Fibromyalgia: The Invisible Syndrome That Only Some Plaintiffs’ Experts Can See!

In the realm of personal injury litigation, over the years, individuals involved in traumatic events have been diagnosed with numerous injuries and disorders that often cause one to wonder just how such an injury could be caused by an accident. TMJ syndrome was the rage of the 1980’s, followed by injuries such as thoracic outlet syndrome and brachial plexus syndrome. While causation may be at issue, the diagnoses of such conditions are based on specific findings on clinical examination and diagnostic testing, thus rendering the opinions of those medical experts who diagnose their patients with these injuries or conditions as admissible at trial.

In recent years, defense counsel have come up against a growing number of personal injury claimants who allege to have constant, debilitating pain throughout various parts of their bodies, yet there is no objective evidence to support their complaints. These cases involve Plaintiff’s who are diagnosed with the syndrome of fibromyalgia.

In such cases, generally, a Plaintiff will complain of widespread pain throughout the body but often, there will be complaints of a number of other symptoms that may include stiffness, a decreased pain threshold, headaches, fatigue, and non-restorative sleep. Fibromyalgia appears to be a “rule out” form of medical diagnosis, usually made by physiatrists, which is based entirely on the subjective complaints of the patient. If diagnostic testing fails to indicate objective evidence that would assist a physician in arriving at a diagnosis, a diagnosis of fibromyalgia will be offered by the physician if a patient demonstrates tenderness on palpation of at least 12 of 18 recognized sites. The challenge to defense counsel in cases involving a Plaintiff with a diagnosis of fibromyalgia is not just trying to disprove that Plaintiff actually suffers from fibromyalgia, but also in attempting to convince a trial judge not to admit the treating physician’s opinion relating the diagnosis to a traumatic event into evidence.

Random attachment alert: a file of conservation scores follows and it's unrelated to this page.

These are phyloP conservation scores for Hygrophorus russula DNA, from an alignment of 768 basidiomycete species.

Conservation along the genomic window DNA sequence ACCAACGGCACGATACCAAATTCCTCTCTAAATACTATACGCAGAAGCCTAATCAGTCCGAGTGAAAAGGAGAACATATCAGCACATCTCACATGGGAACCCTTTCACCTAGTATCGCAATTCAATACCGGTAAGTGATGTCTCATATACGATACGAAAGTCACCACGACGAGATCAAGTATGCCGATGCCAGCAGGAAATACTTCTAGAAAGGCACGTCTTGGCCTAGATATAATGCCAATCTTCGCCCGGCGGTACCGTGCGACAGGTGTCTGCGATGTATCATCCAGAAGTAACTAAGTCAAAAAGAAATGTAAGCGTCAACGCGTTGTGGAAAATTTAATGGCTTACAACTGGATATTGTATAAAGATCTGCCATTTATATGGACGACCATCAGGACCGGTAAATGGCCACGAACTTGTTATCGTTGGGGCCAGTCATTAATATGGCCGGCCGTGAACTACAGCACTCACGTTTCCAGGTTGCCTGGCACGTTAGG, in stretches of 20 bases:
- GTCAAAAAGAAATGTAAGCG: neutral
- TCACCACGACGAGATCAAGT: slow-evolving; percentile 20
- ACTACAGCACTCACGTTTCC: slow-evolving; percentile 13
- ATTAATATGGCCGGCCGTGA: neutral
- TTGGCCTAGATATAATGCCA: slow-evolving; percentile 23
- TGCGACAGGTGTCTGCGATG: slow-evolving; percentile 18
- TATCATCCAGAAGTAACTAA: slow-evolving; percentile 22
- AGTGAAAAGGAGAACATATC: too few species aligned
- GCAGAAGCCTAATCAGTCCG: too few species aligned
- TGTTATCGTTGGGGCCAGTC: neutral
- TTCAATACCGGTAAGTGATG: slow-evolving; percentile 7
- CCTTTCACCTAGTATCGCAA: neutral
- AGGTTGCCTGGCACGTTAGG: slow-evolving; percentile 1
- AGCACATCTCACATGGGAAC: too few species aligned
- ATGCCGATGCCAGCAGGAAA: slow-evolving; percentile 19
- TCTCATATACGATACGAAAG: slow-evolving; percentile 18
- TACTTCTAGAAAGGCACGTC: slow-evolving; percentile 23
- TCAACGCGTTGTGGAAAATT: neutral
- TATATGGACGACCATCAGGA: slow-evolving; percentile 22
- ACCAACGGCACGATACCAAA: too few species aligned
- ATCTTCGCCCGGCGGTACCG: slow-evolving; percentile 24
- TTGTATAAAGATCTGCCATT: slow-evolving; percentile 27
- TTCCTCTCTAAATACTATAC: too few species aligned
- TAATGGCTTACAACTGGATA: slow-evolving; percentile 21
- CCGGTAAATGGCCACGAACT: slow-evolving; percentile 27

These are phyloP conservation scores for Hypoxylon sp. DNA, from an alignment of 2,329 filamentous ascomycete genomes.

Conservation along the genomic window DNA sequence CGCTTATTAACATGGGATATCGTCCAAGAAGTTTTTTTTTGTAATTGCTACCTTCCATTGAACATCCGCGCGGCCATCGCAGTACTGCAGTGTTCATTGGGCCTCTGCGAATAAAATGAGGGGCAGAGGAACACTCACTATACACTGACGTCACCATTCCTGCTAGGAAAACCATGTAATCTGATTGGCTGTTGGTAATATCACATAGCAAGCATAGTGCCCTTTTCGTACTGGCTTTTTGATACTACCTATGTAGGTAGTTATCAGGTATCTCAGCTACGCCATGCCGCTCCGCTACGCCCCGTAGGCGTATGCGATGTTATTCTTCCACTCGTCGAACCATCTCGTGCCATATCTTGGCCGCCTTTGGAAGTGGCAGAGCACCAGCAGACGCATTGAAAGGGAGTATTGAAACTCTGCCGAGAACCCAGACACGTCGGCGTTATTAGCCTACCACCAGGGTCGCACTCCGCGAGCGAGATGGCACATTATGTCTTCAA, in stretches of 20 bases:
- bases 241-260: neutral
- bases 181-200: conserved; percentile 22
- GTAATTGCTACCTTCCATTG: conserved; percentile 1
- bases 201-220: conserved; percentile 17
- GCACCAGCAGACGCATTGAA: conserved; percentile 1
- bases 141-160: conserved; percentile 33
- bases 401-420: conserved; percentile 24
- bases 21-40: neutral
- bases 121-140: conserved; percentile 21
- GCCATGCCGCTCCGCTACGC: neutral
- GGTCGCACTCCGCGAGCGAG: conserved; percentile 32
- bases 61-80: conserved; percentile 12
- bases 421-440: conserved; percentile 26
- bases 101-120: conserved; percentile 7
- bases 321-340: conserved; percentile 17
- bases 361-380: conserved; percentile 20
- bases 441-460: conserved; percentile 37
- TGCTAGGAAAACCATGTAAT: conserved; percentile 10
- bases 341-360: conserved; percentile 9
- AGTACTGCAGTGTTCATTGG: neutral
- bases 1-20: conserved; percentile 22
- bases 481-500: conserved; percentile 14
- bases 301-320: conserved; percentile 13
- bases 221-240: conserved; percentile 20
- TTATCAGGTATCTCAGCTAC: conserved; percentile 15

When reviewing articles discussing fibromyalgia, one finds comments such as, “The causes of fibromyalgia are unknown, but there are probably a number of factors involved”, “While the underlying cause or causes of fibromyalgia still remain a mystery, ….” and “Fibromyalgia remains an elusive syndrome. Even experts on the illness do not know why fibromyalgia occurs or what causes it.” In short, there is presently no general consensus in the medical community as to what causes fibromyalgia. Thus, if there is no consensus as to what causes the syndrome known as fibromyalgia, there is an issue as to whether a treating physician’s opinion, that a Plaintiff suffers from traumatically induced fibromyalgia, should be admissible at trial.

Just over one year ago, in the Lackawanna County case of Crossman v. Delisi, Plaintiff’s expert physiatrist opined that Plaintiff’s fibromyalgia was caused by the traumatic event in which Plaintiff was involved. The Trial Judge noted that Plaintiff’s expert testified that “a majority of the medical literature” recognizes that fibromyalgia may be traumatically induced. Furthermore, the Trial Judge referred to the Court’s “own research” into the issue and, in denying the defense Motion in Limine, stated that the expert’s opinion that trauma may cause fibromyalgia “has gained the requisite level of acceptance in the medical community.”

The same issue arose more recently in July 2009, in the Adams County case of George vs. Frederick. In that case, the plaintiff sustained injuries as a passenger in a vehicle involved in a serious accident. Eventually, she was diagnosed as having sustained “traumatically induced fibromyalgia” by a physician who was to testify on her behalf at trial. Defense counsel filed a Motion in Limine in an attempt to preclude the testimony of Plaintiff’s expert, relying on the test enunciated in Frye v. United States and followed by the Courts of this Commonwealth. Defense counsel did not contest the expert’s diagnosis of fibromyalgia, instead arguing that there is no general acceptance in the medical community that fibromyalgia is caused by trauma. The Court in George relied on the numerous prior decisions that cited Frye and stated that the proponent of expert evidence must prove that an expert’s principles and methodology in arriving at a diagnosis are generally accepted by scientists in the relevant field. The Court found that the methodology utilized by the Plaintiff’s expert was generally accepted in the medical community as pertained to arriving at a diagnosis of fibromyalgia. Importantly, however, the Court also stated that the precise principle relied upon, i.e. that trauma may cause fibromyalgia, has no support in the scientific community. Despite noting that both plaintiff’s and defense counsel had presented him with a number of articles on the issue, the trial judge would not render a decision and ordered counsel to supplement the record with additional information and documentation as to whether fibromyalgia may be caused by trauma.

As a Trial Judge will be guided by the standard set forth in Frye when ruling upon whether an expert’s testimony is admissible, if there is growing acceptance in the medical community that fibromyalgia may be “caused” by trauma, it is likely that an expert’s opinion stating same will be admissible at trial. Thus, in cases involving fibromyalgia, the challenge will remain for defense counsel first to attempt to preclude the expert’s opinion from being admissible at trial, but then, to be armed with the evidence needed to persuade a trier of fact not to accept it.